By Carol Antman for The Island Eye News
Even before she was born, Shelby Means was a musician. “My dad would invite guys over to jam and I was rockin’ out in my mother’s womb,” Means said. “He would play this raucous kind of guitar and I would move and when he stopped I would settle down so they knew I had something going on.” Means’ first instrument was the fiddle. At the age of 5, she placed second in Wyoming’s peewee division. In grade school, she learned viola and guitar and sang in choirs. But when she was 14 years old, she had a revelation. “I saw a woman playing the bass and I said, ‘Oh my gosh! That’s my instrument,’” Means said. “I haven’t been able to put it down since.”
Shelby has schlepped her 50 pound folding bass to over 30 countries and will appear at Spoleto on June 9 as part of Molly Tuttle and Golden Highway. When she’s not touring, Shelby lives with her husband Joel Timmons on Folly Beach. Known for his popular band Sol Driven Train, he’s currently on tour with Sam Rae. They also have two bands together, Lover’s Leap and Sally and George, so it’s a juggling act to find time together. Somehow they manage to meet in various places and play gigs together.
Meanwhile she’s a cultural ambassador, a role she finds tremendously gratifying. “It’s been one of the highlights of my musical career to travel the world, experience musical culture and share the universal language of music,” Means said. Her passion was ignited during college when she was tapped to represent American folk music at Akademicka Nitra in Slovakia.
It grew when she played with the Grammy-nominated band Della Mae and they traveled on three state department tours to Asia, the Middle East and Brazil. A trip to Pakistan where cultural differences were so startling was particularly memorable. “We were an all-girl band and performed for a few all-women colleges,” Means said. “We couldn’t speak the same language, but we could share songs together and connect through music.” Molly Tuttle was the first woman to win the International Bluegrass Music Association’s guitar player of the year award. Twice actually. She’s known for her flatpicking, clawhammer and crosspicking guitar prowess. “I’ve never heard Molly Tuttle strike a single note that wasn’t completely self-assured,” said guitar master David Rawlings.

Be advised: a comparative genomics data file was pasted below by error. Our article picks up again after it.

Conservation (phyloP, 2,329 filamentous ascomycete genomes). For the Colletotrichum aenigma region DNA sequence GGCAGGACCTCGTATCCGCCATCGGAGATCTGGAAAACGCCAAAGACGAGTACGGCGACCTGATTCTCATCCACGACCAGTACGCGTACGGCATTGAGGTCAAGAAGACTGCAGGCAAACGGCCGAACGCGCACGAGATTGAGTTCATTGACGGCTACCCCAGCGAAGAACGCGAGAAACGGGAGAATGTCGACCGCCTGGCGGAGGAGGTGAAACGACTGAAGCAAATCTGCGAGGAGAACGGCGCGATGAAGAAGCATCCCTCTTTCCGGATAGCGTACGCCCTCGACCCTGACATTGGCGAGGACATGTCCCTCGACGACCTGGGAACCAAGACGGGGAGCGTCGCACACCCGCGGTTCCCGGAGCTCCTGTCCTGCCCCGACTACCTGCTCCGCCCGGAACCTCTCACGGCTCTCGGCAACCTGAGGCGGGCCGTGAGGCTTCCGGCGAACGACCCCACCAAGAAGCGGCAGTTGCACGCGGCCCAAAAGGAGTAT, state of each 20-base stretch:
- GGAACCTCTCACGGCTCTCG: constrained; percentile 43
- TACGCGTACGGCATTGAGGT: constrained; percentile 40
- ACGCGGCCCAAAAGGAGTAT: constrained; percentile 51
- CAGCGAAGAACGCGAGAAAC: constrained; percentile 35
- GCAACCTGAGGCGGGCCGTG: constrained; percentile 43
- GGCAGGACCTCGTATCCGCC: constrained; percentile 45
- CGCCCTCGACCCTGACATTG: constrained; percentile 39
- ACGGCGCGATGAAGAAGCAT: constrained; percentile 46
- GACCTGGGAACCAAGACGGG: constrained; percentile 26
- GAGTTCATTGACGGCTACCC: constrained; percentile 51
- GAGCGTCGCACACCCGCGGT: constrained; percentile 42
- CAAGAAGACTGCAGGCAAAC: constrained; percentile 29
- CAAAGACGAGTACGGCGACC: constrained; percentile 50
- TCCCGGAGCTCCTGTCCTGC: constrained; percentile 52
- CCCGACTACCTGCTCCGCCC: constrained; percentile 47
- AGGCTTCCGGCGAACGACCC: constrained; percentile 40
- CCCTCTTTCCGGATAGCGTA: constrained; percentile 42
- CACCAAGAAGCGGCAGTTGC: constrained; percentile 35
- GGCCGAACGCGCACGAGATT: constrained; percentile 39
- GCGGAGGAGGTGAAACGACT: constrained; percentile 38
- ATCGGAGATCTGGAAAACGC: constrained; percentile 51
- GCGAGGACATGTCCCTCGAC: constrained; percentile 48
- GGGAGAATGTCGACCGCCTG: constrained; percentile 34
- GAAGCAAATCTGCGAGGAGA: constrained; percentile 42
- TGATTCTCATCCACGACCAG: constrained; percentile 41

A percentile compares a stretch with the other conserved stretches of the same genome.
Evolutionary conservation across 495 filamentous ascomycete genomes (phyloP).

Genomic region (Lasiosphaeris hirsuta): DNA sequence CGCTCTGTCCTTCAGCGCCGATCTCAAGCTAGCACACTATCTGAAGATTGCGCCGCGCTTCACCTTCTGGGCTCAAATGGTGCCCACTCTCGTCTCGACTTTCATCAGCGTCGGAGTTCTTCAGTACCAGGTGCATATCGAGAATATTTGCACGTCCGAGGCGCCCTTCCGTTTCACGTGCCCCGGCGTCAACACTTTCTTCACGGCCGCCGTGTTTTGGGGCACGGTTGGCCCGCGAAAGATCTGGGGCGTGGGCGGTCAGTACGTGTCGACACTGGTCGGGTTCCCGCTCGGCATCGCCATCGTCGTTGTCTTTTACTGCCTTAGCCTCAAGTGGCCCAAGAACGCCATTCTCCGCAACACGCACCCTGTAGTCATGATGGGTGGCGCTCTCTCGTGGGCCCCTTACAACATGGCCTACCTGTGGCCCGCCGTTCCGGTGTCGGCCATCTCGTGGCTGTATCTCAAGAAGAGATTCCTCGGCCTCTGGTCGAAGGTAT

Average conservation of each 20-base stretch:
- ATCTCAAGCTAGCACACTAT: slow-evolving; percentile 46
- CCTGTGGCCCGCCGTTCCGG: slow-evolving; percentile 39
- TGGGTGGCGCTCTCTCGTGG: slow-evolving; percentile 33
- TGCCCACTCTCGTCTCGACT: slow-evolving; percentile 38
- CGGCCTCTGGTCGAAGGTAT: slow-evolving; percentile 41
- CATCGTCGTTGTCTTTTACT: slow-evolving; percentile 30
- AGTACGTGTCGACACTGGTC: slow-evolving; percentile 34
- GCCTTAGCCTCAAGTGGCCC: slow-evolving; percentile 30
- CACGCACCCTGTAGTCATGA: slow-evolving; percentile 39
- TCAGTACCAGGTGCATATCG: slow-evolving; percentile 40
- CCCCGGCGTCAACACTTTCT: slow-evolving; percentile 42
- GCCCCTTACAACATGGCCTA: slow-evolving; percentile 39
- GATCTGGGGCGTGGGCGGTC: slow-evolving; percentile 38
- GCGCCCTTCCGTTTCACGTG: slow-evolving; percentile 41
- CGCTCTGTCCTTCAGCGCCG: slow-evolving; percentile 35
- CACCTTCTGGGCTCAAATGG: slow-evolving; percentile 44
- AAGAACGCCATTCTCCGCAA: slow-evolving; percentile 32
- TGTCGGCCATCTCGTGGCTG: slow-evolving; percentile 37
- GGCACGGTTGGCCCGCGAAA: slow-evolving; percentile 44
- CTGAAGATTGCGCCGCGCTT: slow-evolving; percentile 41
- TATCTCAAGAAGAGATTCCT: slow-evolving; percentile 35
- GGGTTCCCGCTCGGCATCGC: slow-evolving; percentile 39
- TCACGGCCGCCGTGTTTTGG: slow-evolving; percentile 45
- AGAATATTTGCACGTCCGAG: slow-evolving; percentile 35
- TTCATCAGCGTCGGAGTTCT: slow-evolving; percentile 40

Means added her pitch-perfect harmony and bass wizardry to Molly’s band in January and they’ve been playing to sell out crowds across the country.
“It’s really nice to be in a band run by a woman,” Means said. “It’s powerful and it’s time, especially for Bluegrass music.” Tuttle stings from encounters with egotistical male musicians such as a jam session where it was her turn to solo and the leader ”leaned right in front of me and pointed to the guy next to me and… just completely skipped over me.” But now “I have my own band, so there’s no one who’s going to make me feel like that guy did.”
Several of Tuttle’s songs are written from a woman’s perspective making her an outlier in the male dominated genre. The band’s latest recording, “Crooked Tree,” features songs about strong women and a cowgirl duet with Gillian Welch. “Everyone in the band is extremely talented and has really creative things to say on their instruments,” Means said. As the June 9 Spoleto date approaches, Means is envisioning playing for her growing local fanbase. It’s particularly gratifying for Molly Tuttle and Golden Highway to be among the stellar acts that span genres and cultures and to represent the finest of Bluegrass music. Means is anticipating the electric vibe, the beautiful darkened Cistern, the crowd reveling in live music. “The Spanish moss draping down… it feels like it’s going to be magical,” Means added.
For the band’s information, visit mollytuttle.com or on Instagram @ shelbass. For more on the event, visit spoletousa.org